Norway Oil-Service Workers See Strike Risk in ‘Demanding’ TalksMikael Holter
Oil-service unions in Norway, western Europe’s biggest oil and gas producer, said wage negotiations may reach an impasse that could trigger a strike.
In the three-day talks starting today for about 6,000 workers at companies such as Halliburton Co. and Schlumberger Ltd., unions will seek higher increases than they sought in separate negotiations for offshore-platform workers that partially broke down last week, said the Industry Energy union, which represents about 90 percent of the oil-service workers.
“It’s always a little more demanding to obtain a bigger increase than others have gotten,” union leader Leif Sande said in a phone interview. Unlike a strike by platform workers, an oil-service action would probably have no direct impact on oil and gas production, he said.
Customers are reducing spending in the oil-service industry, which covers work from well maintenance to subsea equipment and platform design. Companies such as Statoil ASA, which operates more than 70 percent of the country’s oil and gas output, are focusing on higher returns after rising costs ate away at profits over the past decade.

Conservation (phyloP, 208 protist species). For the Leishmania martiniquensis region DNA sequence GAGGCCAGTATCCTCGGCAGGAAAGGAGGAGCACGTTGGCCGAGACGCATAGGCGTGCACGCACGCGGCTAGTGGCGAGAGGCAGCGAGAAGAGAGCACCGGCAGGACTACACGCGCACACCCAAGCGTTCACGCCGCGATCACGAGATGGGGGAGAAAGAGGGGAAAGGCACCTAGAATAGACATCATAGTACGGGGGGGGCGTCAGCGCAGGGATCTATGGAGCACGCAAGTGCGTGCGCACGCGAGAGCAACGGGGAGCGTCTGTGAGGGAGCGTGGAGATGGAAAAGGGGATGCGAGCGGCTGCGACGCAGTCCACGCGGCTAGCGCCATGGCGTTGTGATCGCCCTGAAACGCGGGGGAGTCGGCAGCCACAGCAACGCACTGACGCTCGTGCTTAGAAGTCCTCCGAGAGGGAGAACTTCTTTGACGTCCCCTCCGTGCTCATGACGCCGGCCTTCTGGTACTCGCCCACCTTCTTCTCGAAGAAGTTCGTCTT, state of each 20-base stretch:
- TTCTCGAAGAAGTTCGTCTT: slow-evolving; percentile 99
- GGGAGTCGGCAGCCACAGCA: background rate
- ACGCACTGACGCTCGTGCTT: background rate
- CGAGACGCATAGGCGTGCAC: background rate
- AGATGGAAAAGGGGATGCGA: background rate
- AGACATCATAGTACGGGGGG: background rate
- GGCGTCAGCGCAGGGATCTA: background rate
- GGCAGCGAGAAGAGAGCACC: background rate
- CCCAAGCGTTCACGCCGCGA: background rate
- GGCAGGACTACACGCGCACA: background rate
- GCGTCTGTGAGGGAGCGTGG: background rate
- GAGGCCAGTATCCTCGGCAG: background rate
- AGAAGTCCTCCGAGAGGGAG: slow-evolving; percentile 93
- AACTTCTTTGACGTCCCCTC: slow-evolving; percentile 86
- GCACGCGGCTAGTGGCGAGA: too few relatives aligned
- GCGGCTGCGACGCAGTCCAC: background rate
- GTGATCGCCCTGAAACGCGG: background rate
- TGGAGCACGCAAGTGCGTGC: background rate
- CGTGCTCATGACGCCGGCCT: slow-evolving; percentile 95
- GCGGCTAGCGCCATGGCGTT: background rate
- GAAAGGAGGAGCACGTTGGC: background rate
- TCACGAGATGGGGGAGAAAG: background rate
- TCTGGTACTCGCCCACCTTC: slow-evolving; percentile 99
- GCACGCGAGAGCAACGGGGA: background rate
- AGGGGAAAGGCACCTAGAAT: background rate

Two of three unions for Norwegian offshore-platform workers, who are covered by a separate collective-bargaining agreement, last week broke off talks with employers, raising the risk of a new walkout two years after the country’s longest oil-worker strike. The 2012 action reduced Norway’s production until the government used its power to intervene as companies threatened a staff lockout that would have shut output entirely.
Industry Energy and Safe, another union, represent workers in both series of talks. Industry Energy reached a deal in last week’s talks, while Safe was one of the two groups that broke off negotiations. The platform-worker talks will now enter public mediation, where a failure to reach an agreement could lead to a strike.